Your top priorities are the following college core courses:
COMM 1200, lecture section 101 plus a discussion section. Enroll in the discussion section first and the lecture will automatically be added to your schedule. Every freshman should be able to register for this class, but if you have a scheduling conflict, you’ll be able to take it fall 2014. This course counts in the Individual and Social Behavior area of the UCCS.
COMM 1100, lecture section 101 plus a discussion section. Note that not all freshmen are going to be able to get into the class. Some will take it in fall 2014, and that’s not a problem. This class counts toward the rhetoric requirement of the UCCS.
Any freshman not currently taking CMST 1000 should enroll in the course this spring. There is one stand-alone section of the class, which means it does not have discussion sections—just the lecture.
To complete your schedule, you have many options. Choose courses that are available, are the best fit for your schedule, and give you the right mix.
If you took a foreign language and are planning to take the continuing course in that language, go ahead and take it in spring. If not, you can take a course now or you can wait and take either a language or diverse cultures class at a later time. Students planning to study abroad can usually find courses abroad that fulfill the diverse cultures requirement; thus, waiting may be a good decision.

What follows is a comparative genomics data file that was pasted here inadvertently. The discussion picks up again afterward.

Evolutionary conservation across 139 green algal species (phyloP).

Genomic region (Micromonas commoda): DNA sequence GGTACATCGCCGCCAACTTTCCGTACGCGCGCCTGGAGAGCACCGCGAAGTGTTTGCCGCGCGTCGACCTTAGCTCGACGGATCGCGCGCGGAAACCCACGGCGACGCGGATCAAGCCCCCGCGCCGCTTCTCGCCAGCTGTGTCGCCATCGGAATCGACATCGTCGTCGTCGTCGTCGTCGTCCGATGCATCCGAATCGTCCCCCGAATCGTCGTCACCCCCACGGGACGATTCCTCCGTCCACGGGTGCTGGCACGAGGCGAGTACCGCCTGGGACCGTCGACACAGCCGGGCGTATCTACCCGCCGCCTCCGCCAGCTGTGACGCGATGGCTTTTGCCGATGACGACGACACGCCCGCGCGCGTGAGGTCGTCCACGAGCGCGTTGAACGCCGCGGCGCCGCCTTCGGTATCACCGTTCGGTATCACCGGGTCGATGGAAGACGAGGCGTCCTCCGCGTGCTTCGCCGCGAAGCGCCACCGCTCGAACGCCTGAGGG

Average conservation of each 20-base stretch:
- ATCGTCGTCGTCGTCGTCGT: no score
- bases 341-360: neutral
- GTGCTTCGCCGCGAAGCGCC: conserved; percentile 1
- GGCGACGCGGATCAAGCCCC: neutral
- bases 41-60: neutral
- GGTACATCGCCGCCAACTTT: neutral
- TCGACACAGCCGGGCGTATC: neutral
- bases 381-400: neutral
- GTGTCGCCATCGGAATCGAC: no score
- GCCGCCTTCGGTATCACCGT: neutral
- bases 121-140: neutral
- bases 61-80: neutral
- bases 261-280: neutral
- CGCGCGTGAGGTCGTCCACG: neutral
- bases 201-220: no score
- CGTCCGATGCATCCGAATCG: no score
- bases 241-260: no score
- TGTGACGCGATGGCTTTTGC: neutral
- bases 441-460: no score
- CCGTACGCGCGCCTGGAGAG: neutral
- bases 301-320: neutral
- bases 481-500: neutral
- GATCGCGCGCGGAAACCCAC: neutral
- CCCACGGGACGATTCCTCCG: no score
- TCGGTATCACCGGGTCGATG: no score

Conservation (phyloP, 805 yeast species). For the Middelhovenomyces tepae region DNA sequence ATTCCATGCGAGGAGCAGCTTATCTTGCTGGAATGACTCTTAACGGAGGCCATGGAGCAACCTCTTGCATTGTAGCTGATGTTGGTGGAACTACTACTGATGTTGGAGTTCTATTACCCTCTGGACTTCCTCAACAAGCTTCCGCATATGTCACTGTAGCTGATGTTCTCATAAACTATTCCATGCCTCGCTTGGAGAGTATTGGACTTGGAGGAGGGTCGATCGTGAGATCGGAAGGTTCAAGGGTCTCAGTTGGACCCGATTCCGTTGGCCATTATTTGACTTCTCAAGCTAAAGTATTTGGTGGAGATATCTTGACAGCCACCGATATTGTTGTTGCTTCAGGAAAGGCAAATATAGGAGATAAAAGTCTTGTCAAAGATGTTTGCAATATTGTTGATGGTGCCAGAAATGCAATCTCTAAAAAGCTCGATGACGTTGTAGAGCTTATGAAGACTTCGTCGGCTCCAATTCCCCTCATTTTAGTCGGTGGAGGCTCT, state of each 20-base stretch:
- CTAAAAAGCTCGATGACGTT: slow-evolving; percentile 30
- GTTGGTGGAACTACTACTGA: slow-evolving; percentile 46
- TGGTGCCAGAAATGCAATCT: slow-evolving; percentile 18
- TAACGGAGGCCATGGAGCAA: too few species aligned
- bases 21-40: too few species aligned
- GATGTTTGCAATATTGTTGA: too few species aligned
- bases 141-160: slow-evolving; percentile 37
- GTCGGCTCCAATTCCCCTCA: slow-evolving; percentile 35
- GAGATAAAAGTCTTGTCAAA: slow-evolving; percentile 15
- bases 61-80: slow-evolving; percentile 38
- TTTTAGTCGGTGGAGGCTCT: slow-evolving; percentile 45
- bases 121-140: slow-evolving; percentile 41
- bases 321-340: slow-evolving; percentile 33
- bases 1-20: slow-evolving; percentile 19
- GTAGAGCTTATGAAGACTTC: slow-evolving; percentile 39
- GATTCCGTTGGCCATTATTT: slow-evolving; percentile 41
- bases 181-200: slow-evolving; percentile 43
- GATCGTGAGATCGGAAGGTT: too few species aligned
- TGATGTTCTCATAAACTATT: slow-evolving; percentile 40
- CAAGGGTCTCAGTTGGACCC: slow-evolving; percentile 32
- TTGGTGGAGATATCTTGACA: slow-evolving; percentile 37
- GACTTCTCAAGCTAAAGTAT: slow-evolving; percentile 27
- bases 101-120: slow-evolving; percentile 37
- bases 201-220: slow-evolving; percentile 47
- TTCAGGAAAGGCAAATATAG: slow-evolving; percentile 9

IMPORTANT NOTE: The college made a change to the Foreign Language/Diverse Cultures requirement so that you can either take two language courses, two diverse cultures courses, or one of each. This will officially go into effect for fall 2014, but students can apply this change retroactively.
Best UCCS courses to choose from:
- THEO 1001
- PHIL 1001
- UCCS Science and Nature
- UCCS History of Cultures and Societies
- UCCS Mathematical Reasoning
- UCCS Literature/Performing Arts
Best choices for UCCS Science and Nature taken by communication majors include: ARSC 1021 Concepts in Modern Science 2, BIOL 1009 Biology for Non-Science Majors; BISC 1010 Contemporary Issues in Nutrition, and PHYS 1009 Earth and Environmental Physics. You can take any approved UCCS Science and Nature course, but some are better suited for science majors.
Best choices for History of Cultures and Societies include: HIST 1301 (Latin America), HIST 1401 (Africa), HIST 1501 (East Asia), HIST 1001 (Western Civ before 1715), 1002 (Western Civ since 1715) or 1100 (American History). HIST 1301, 1401, and 1501 are in demand because they not only fulfill a History requirement, but also a diverse cultures requirement. If you want one of those courses, you may have to wait another semester.
Best choices for UCCS Mathematical Reasoning include: MATH 1700, MATH 1300, and COSC 1000. MATH 1700 (Modern Elementary Statistics) is required for DGMD, CCOM, and JOUR majors. MATH 1700 or COSC 1000 is required of ADVE majors; however, students minoring in Marketing or Entrepreneurship should take MATH 1700 because it’s required for all minors offered in the College of Business. Students majoring in Communication Studies, Media Studies and Theatre Arts can take any UCCS Math course such as MATH 1300 Nature of Mathematics.